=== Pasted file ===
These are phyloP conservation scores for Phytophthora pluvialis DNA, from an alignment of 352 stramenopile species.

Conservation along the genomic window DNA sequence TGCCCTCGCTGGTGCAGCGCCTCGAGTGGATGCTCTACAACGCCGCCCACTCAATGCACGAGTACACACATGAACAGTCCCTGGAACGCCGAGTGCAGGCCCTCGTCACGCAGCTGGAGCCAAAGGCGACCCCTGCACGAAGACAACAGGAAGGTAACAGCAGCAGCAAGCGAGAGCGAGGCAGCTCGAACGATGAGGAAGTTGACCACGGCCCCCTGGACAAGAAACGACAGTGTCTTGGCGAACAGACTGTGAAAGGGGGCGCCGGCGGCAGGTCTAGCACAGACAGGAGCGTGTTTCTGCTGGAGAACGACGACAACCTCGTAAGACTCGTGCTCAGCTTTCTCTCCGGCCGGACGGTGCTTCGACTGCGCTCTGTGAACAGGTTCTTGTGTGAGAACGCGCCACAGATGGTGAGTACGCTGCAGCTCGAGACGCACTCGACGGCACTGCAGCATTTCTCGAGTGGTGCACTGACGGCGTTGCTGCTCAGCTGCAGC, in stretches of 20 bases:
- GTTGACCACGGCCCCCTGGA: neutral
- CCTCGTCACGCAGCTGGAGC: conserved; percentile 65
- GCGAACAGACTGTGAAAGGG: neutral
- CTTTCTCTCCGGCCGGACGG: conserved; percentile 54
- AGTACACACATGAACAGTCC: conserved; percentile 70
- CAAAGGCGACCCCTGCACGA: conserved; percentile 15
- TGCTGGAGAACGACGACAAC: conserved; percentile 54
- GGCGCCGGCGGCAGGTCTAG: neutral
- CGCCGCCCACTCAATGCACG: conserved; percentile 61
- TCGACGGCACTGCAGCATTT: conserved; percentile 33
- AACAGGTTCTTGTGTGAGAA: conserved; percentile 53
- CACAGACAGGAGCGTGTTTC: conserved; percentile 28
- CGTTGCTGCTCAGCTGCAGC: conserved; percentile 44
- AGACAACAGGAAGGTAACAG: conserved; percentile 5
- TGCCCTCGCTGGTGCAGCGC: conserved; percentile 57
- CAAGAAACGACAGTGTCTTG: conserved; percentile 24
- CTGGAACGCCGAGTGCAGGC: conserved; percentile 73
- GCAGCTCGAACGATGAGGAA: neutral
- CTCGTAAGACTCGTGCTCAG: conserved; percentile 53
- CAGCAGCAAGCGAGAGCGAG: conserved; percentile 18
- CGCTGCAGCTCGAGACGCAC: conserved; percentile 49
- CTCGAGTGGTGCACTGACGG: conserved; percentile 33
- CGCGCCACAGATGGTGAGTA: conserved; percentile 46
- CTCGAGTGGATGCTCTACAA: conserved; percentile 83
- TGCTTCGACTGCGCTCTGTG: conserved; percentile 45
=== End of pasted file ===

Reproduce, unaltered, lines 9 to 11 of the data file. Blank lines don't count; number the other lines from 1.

- TGCTGGAGAACGACGACAAC: conserved; percentile 54
- GGCGCCGGCGGCAGGTCTAG: neutral
- CGCCGCCCACTCAATGCACG: conserved; percentile 61